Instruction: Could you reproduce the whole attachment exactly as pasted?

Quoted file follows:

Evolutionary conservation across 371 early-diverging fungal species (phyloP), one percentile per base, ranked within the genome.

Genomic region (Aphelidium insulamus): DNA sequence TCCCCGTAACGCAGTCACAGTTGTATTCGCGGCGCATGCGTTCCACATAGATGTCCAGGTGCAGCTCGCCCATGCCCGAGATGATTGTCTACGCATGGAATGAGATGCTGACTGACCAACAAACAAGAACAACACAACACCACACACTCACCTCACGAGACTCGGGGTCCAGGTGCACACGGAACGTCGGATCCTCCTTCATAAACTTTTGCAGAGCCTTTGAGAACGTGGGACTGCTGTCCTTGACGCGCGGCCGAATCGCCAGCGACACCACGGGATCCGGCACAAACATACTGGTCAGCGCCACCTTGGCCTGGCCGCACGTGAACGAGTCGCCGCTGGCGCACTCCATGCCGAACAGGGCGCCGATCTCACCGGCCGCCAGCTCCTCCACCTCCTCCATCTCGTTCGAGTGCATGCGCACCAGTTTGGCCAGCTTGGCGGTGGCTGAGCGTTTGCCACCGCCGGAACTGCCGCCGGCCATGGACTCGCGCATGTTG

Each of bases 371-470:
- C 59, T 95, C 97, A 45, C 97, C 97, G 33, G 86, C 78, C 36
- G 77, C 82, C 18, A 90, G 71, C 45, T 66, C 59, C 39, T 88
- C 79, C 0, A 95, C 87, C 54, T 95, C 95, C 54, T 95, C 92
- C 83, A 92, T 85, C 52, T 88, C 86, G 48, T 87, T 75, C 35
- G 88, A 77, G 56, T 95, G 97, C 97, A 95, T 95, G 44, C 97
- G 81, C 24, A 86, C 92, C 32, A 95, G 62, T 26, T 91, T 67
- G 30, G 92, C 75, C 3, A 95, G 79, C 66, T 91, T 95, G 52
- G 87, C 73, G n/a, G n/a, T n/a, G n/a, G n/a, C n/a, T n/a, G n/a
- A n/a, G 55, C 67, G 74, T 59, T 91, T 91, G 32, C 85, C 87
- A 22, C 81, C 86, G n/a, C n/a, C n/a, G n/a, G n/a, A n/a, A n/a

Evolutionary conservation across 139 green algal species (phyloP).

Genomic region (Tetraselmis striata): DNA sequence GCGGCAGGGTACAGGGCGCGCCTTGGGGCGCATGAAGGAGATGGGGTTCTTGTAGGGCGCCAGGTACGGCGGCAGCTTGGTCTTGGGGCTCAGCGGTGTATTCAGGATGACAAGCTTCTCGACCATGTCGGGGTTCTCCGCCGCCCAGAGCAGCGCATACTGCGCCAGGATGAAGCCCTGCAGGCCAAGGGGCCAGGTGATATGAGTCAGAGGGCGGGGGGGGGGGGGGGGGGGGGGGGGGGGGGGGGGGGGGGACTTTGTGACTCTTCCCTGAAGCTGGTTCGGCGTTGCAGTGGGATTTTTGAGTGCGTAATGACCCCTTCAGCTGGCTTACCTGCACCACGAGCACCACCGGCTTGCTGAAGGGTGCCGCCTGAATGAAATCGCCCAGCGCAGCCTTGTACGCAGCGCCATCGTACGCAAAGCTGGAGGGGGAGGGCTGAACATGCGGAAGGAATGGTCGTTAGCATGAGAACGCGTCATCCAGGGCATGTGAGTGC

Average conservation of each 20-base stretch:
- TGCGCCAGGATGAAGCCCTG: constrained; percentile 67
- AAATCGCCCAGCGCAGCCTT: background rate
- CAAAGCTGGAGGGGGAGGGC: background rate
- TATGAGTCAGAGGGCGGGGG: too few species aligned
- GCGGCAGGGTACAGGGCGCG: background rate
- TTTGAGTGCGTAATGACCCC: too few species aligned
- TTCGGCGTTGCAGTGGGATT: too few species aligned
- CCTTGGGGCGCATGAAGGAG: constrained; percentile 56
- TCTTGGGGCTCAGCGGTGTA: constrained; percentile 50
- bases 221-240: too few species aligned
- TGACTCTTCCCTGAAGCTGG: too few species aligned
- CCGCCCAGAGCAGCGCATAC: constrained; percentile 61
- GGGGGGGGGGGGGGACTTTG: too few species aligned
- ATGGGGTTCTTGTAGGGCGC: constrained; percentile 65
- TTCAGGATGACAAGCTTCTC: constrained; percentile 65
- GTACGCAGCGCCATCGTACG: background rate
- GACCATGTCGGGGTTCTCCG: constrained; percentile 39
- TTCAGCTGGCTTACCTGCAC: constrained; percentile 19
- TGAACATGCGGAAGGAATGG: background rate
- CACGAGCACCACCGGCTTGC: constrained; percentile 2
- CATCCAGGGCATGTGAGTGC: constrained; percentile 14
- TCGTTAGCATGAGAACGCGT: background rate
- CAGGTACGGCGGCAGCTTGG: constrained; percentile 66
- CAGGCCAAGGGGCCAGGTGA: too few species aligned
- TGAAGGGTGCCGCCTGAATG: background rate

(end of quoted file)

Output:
Evolutionary conservation across 371 early-diverging fungal species (phyloP), one percentile per base, ranked within the genome.

Genomic region (Aphelidium insulamus): DNA sequence TCCCCGTAACGCAGTCACAGTTGTATTCGCGGCGCATGCGTTCCACATAGATGTCCAGGTGCAGCTCGCCCATGCCCGAGATGATTGTCTACGCATGGAATGAGATGCTGACTGACCAACAAACAAGAACAACACAACACCACACACTCACCTCACGAGACTCGGGGTCCAGGTGCACACGGAACGTCGGATCCTCCTTCATAAACTTTTGCAGAGCCTTTGAGAACGTGGGACTGCTGTCCTTGACGCGCGGCCGAATCGCCAGCGACACCACGGGATCCGGCACAAACATACTGGTCAGCGCCACCTTGGCCTGGCCGCACGTGAACGAGTCGCCGCTGGCGCACTCCATGCCGAACAGGGCGCCGATCTCACCGGCCGCCAGCTCCTCCACCTCCTCCATCTCGTTCGAGTGCATGCGCACCAGTTTGGCCAGCTTGGCGGTGGCTGAGCGTTTGCCACCGCCGGAACTGCCGCCGGCCATGGACTCGCGCATGTTG

Each of bases 371-470:
- C 59, T 95, C 97, A 45, C 97, C 97, G 33, G 86, C 78, C 36
- G 77, C 82, C 18, A 90, G 71, C 45, T 66, C 59, C 39, T 88
- C 79, C 0, A 95, C 87, C 54, T 95, C 95, C 54, T 95, C 92
- C 83, A 92, T 85, C 52, T 88, C 86, G 48, T 87, T 75, C 35
- G 88, A 77, G 56, T 95, G 97, C 97, A 95, T 95, G 44, C 97
- G 81, C 24, A 86, C 92, C 32, A 95, G 62, T 26, T 91, T 67
- G 30, G 92, C 75, C 3, A 95, G 79, C 66, T 91, T 95, G 52
- G 87, C 73, G n/a, G n/a, T n/a, G n/a, G n/a, C n/a, T n/a, G n/a
- A n/a, G 55, C 67, G 74, T 59, T 91, T 91, G 32, C 85, C 87
- A 22, C 81, C 86, G n/a, C n/a, C n/a, G n/a, G n/a, A n/a, A n/a

Evolutionary conservation across 139 green algal species (phyloP).

Genomic region (Tetraselmis striata): DNA sequence GCGGCAGGGTACAGGGCGCGCCTTGGGGCGCATGAAGGAGATGGGGTTCTTGTAGGGCGCCAGGTACGGCGGCAGCTTGGTCTTGGGGCTCAGCGGTGTATTCAGGATGACAAGCTTCTCGACCATGTCGGGGTTCTCCGCCGCCCAGAGCAGCGCATACTGCGCCAGGATGAAGCCCTGCAGGCCAAGGGGCCAGGTGATATGAGTCAGAGGGCGGGGGGGGGGGGGGGGGGGGGGGGGGGGGGGGGGGGGGGACTTTGTGACTCTTCCCTGAAGCTGGTTCGGCGTTGCAGTGGGATTTTTGAGTGCGTAATGACCCCTTCAGCTGGCTTACCTGCACCACGAGCACCACCGGCTTGCTGAAGGGTGCCGCCTGAATGAAATCGCCCAGCGCAGCCTTGTACGCAGCGCCATCGTACGCAAAGCTGGAGGGGGAGGGCTGAACATGCGGAAGGAATGGTCGTTAGCATGAGAACGCGTCATCCAGGGCATGTGAGTGC

Average conservation of each 20-base stretch:
- TGCGCCAGGATGAAGCCCTG: constrained; percentile 67
- AAATCGCCCAGCGCAGCCTT: background rate
- CAAAGCTGGAGGGGGAGGGC: background rate
- TATGAGTCAGAGGGCGGGGG: too few species aligned
- GCGGCAGGGTACAGGGCGCG: background rate
- TTTGAGTGCGTAATGACCCC: too few species aligned
- TTCGGCGTTGCAGTGGGATT: too few species aligned
- CCTTGGGGCGCATGAAGGAG: constrained; percentile 56
- TCTTGGGGCTCAGCGGTGTA: constrained; percentile 50
- bases 221-240: too few species aligned
- TGACTCTTCCCTGAAGCTGG: too few species aligned
- CCGCCCAGAGCAGCGCATAC: constrained; percentile 61
- GGGGGGGGGGGGGGACTTTG: too few species aligned
- ATGGGGTTCTTGTAGGGCGC: constrained; percentile 65
- TTCAGGATGACAAGCTTCTC: constrained; percentile 65
- GTACGCAGCGCCATCGTACG: background rate
- GACCATGTCGGGGTTCTCCG: constrained; percentile 39
- TTCAGCTGGCTTACCTGCAC: constrained; percentile 19
- TGAACATGCGGAAGGAATGG: background rate
- CACGAGCACCACCGGCTTGC: constrained; percentile 2
- CATCCAGGGCATGTGAGTGC: constrained; percentile 14
- TCGTTAGCATGAGAACGCGT: background rate
- CAGGTACGGCGGCAGCTTGG: constrained; percentile 66
- CAGGCCAAGGGGCCAGGTGA: too few species aligned
- TGAAGGGTGCCGCCTGAATG: background rate